Session work moved to Martin’s AIR studios in Montserrat from February 2nd thru March 3rd. Paul helped on Perkins’ “My Old Friend.” Sadly, this studio was destroyed in a hurricane a few years later.
In March-April Paul, Linda and Denny helped George Harrison invitation with backing vocals on the Lennon tribute, “All Those Years Ago.”
Paul then wanted George to record some backwards guitar on a track he was working on, (“Wanderlust”) but it never happened.
Sessions returned to Martins’ AIR studio in London, and after the March 30th recording of “Ebony And Ivory,” Paul took a short break until working with Jackson in May.
The album, “Concerts For The People Of Kampuchea” was released on the same day( March 30th).
In between these dates Denny Laine quit Wings, and working with Paul on April 27th. He had no-showed a session and his wife, Jo-Jo told Paul on the phone that he had quit.
On the very same day Ringo married Barbara Bach, his wife till the present day. The three surviving Beatles jammed in a relaxed environment during the reception.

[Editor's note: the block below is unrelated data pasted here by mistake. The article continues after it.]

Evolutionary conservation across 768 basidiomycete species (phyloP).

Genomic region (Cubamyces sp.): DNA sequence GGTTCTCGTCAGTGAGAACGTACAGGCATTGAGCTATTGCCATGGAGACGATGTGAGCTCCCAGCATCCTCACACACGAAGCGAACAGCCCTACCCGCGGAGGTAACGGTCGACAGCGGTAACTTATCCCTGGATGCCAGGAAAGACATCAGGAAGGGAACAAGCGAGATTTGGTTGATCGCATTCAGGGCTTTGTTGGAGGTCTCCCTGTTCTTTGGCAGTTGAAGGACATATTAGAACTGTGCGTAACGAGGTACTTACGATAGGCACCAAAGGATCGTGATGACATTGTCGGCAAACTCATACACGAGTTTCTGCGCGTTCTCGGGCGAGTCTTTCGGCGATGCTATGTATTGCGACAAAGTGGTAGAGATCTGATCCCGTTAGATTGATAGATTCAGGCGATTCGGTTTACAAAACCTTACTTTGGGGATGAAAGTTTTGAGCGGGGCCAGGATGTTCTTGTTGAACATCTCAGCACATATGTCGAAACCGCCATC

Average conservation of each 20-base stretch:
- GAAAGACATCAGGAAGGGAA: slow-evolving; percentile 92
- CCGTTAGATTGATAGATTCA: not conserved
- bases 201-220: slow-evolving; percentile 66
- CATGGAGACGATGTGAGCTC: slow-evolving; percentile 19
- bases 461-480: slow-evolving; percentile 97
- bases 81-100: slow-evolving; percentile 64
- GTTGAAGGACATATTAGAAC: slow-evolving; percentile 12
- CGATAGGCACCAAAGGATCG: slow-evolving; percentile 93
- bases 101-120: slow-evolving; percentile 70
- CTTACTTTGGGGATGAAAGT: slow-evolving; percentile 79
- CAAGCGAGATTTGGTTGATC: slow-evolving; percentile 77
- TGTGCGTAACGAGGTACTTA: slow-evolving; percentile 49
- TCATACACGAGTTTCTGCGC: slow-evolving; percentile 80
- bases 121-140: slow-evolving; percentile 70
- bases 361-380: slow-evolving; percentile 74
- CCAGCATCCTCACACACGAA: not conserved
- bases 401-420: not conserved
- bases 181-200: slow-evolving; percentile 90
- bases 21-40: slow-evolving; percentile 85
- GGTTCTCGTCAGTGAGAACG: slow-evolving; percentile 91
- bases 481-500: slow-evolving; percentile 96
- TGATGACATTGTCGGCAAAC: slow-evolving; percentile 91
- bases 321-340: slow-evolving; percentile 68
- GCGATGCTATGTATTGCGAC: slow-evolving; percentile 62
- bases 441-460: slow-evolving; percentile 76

On June 10th, The 1979 Wings Back To The Egg special aired finally on UK television.’
Paul and Martin picked back up in July through the rest of the 1981, working on recording and mixing finished tracks which would be spread over the next two releases.
The 6th Buddy Holly Week was celebrated again in early September.
Session work resumed again, on and off, from January until April 16th (second sessions with Michael Jackson, this time for Jackson’s next album, THRILLER).
March 29th saw the release of “Ebony And Ivory” as the first single from the new album.
On April 26th, Paul’s third solo album was finally released, amid much fanfare. Expectations were very high because of press of Martin’s return as producer, the success of “Ebony And Ivory” and how the death of Lennon would affect Paul’s first release afterwards…..
The album was called, TUG OF WAR. Next….